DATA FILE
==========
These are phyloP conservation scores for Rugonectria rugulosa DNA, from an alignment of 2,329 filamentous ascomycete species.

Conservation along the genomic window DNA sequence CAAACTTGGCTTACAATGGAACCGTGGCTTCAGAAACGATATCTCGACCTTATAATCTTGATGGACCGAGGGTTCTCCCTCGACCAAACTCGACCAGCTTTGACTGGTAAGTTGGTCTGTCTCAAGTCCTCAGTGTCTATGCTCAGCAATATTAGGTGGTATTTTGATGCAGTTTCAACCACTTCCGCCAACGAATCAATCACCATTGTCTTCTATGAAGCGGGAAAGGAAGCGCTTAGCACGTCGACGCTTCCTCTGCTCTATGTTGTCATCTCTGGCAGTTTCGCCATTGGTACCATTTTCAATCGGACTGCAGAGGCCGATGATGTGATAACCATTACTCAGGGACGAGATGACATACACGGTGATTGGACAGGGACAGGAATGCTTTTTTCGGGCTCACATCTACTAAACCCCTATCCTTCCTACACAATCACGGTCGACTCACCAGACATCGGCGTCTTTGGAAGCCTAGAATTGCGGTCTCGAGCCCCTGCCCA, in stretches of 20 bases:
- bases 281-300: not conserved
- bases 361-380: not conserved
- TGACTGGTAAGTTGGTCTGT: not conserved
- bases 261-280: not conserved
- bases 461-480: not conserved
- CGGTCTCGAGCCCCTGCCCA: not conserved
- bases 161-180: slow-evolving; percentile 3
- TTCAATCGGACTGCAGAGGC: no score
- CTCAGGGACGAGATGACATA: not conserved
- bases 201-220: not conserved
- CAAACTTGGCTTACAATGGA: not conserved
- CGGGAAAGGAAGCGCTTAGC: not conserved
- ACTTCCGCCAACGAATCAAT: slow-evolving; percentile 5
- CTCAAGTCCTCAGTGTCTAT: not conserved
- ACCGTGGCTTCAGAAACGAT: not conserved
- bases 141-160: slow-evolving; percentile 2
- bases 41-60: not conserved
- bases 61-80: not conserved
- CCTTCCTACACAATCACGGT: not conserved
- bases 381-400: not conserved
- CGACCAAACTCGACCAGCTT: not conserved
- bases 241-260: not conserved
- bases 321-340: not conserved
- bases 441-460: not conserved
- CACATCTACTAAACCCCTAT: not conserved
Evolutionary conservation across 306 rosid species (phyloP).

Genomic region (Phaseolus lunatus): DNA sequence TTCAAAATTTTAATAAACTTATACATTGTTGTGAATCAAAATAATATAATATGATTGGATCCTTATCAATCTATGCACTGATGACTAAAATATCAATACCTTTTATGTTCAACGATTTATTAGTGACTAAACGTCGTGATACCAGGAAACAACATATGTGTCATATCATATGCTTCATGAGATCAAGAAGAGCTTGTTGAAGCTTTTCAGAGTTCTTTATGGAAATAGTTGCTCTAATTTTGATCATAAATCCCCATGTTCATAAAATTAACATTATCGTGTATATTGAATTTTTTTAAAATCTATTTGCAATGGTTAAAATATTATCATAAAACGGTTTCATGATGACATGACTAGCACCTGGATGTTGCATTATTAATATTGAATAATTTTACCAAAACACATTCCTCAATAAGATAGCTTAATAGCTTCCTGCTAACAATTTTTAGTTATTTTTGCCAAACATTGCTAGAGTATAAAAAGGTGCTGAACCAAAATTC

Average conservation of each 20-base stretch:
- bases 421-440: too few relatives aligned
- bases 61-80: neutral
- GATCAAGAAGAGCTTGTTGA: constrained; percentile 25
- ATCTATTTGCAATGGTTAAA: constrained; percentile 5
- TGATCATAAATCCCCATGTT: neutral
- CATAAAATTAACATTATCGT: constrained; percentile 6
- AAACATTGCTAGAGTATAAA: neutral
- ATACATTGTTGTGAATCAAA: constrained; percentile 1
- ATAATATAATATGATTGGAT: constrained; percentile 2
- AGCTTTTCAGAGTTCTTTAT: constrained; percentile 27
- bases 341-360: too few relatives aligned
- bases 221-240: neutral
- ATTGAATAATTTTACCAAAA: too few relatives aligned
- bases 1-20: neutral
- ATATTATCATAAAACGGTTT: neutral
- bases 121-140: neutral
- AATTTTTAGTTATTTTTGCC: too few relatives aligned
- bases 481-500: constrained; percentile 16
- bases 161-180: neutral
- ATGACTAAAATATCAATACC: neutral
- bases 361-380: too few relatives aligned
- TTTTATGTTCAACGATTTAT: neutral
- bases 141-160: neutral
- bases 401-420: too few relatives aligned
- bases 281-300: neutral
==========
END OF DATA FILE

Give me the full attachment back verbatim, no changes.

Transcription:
These are phyloP conservation scores for Rugonectria rugulosa DNA, from an alignment of 2,329 filamentous ascomycete species.

Conservation along the genomic window DNA sequence CAAACTTGGCTTACAATGGAACCGTGGCTTCAGAAACGATATCTCGACCTTATAATCTTGATGGACCGAGGGTTCTCCCTCGACCAAACTCGACCAGCTTTGACTGGTAAGTTGGTCTGTCTCAAGTCCTCAGTGTCTATGCTCAGCAATATTAGGTGGTATTTTGATGCAGTTTCAACCACTTCCGCCAACGAATCAATCACCATTGTCTTCTATGAAGCGGGAAAGGAAGCGCTTAGCACGTCGACGCTTCCTCTGCTCTATGTTGTCATCTCTGGCAGTTTCGCCATTGGTACCATTTTCAATCGGACTGCAGAGGCCGATGATGTGATAACCATTACTCAGGGACGAGATGACATACACGGTGATTGGACAGGGACAGGAATGCTTTTTTCGGGCTCACATCTACTAAACCCCTATCCTTCCTACACAATCACGGTCGACTCACCAGACATCGGCGTCTTTGGAAGCCTAGAATTGCGGTCTCGAGCCCCTGCCCA, in stretches of 20 bases:
- bases 281-300: not conserved
- bases 361-380: not conserved
- TGACTGGTAAGTTGGTCTGT: not conserved
- bases 261-280: not conserved
- bases 461-480: not conserved
- CGGTCTCGAGCCCCTGCCCA: not conserved
- bases 161-180: slow-evolving; percentile 3
- TTCAATCGGACTGCAGAGGC: no score
- CTCAGGGACGAGATGACATA: not conserved
- bases 201-220: not conserved
- CAAACTTGGCTTACAATGGA: not conserved
- CGGGAAAGGAAGCGCTTAGC: not conserved
- ACTTCCGCCAACGAATCAAT: slow-evolving; percentile 5
- CTCAAGTCCTCAGTGTCTAT: not conserved
- ACCGTGGCTTCAGAAACGAT: not conserved
- bases 141-160: slow-evolving; percentile 2
- bases 41-60: not conserved
- bases 61-80: not conserved
- CCTTCCTACACAATCACGGT: not conserved
- bases 381-400: not conserved
- CGACCAAACTCGACCAGCTT: not conserved
- bases 241-260: not conserved
- bases 321-340: not conserved
- bases 441-460: not conserved
- CACATCTACTAAACCCCTAT: not conserved
Evolutionary conservation across 306 rosid species (phyloP).

Genomic region (Phaseolus lunatus): DNA sequence TTCAAAATTTTAATAAACTTATACATTGTTGTGAATCAAAATAATATAATATGATTGGATCCTTATCAATCTATGCACTGATGACTAAAATATCAATACCTTTTATGTTCAACGATTTATTAGTGACTAAACGTCGTGATACCAGGAAACAACATATGTGTCATATCATATGCTTCATGAGATCAAGAAGAGCTTGTTGAAGCTTTTCAGAGTTCTTTATGGAAATAGTTGCTCTAATTTTGATCATAAATCCCCATGTTCATAAAATTAACATTATCGTGTATATTGAATTTTTTTAAAATCTATTTGCAATGGTTAAAATATTATCATAAAACGGTTTCATGATGACATGACTAGCACCTGGATGTTGCATTATTAATATTGAATAATTTTACCAAAACACATTCCTCAATAAGATAGCTTAATAGCTTCCTGCTAACAATTTTTAGTTATTTTTGCCAAACATTGCTAGAGTATAAAAAGGTGCTGAACCAAAATTC

Average conservation of each 20-base stretch:
- bases 421-440: too few relatives aligned
- bases 61-80: neutral
- GATCAAGAAGAGCTTGTTGA: constrained; percentile 25
- ATCTATTTGCAATGGTTAAA: constrained; percentile 5
- TGATCATAAATCCCCATGTT: neutral
- CATAAAATTAACATTATCGT: constrained; percentile 6
- AAACATTGCTAGAGTATAAA: neutral
- ATACATTGTTGTGAATCAAA: constrained; percentile 1
- ATAATATAATATGATTGGAT: constrained; percentile 2
- AGCTTTTCAGAGTTCTTTAT: constrained; percentile 27
- bases 341-360: too few relatives aligned
- bases 221-240: neutral
- ATTGAATAATTTTACCAAAA: too few relatives aligned
- bases 1-20: neutral
- ATATTATCATAAAACGGTTT: neutral
- bases 121-140: neutral
- AATTTTTAGTTATTTTTGCC: too few relatives aligned
- bases 481-500: constrained; percentile 16
- bases 161-180: neutral
- ATGACTAAAATATCAATACC: neutral
- bases 361-380: too few relatives aligned
- TTTTATGTTCAACGATTTAT: neutral
- bases 141-160: neutral
- bases 401-420: too few relatives aligned
- bases 281-300: neutral